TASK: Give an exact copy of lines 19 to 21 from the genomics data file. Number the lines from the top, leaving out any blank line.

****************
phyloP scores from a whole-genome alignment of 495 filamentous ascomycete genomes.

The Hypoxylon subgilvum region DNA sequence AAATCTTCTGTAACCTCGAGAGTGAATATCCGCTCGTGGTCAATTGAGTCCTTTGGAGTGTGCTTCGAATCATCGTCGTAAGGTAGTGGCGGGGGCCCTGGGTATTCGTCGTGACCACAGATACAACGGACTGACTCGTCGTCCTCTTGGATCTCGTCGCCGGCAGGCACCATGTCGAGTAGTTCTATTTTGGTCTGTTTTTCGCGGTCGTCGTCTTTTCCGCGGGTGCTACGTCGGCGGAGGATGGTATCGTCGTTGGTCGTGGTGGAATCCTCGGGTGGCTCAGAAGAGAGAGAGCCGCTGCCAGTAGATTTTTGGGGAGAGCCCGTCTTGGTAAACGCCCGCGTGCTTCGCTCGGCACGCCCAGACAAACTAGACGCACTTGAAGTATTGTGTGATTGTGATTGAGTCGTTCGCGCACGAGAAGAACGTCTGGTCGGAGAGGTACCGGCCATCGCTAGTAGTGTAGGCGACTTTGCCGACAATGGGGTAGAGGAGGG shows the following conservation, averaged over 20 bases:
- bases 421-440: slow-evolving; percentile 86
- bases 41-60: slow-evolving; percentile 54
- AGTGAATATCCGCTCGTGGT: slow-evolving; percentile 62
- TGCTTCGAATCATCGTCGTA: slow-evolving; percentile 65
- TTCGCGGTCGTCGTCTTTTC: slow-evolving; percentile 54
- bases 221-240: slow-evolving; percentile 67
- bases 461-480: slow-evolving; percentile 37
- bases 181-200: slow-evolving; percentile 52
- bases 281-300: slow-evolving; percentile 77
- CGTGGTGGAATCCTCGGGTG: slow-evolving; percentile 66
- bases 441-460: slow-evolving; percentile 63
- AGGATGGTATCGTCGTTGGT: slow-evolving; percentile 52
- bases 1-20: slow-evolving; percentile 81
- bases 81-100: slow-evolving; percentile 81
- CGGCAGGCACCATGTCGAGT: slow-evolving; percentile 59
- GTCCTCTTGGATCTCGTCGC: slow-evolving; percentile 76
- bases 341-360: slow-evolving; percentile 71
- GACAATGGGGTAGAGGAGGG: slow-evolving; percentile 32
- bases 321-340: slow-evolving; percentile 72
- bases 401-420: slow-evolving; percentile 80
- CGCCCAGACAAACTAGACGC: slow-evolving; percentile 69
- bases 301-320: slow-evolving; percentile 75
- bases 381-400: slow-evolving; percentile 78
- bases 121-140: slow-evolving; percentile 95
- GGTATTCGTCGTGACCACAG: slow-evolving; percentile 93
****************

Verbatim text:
- bases 341-360: slow-evolving; percentile 71
- GACAATGGGGTAGAGGAGGG: slow-evolving; percentile 32
- bases 321-340: slow-evolving; percentile 72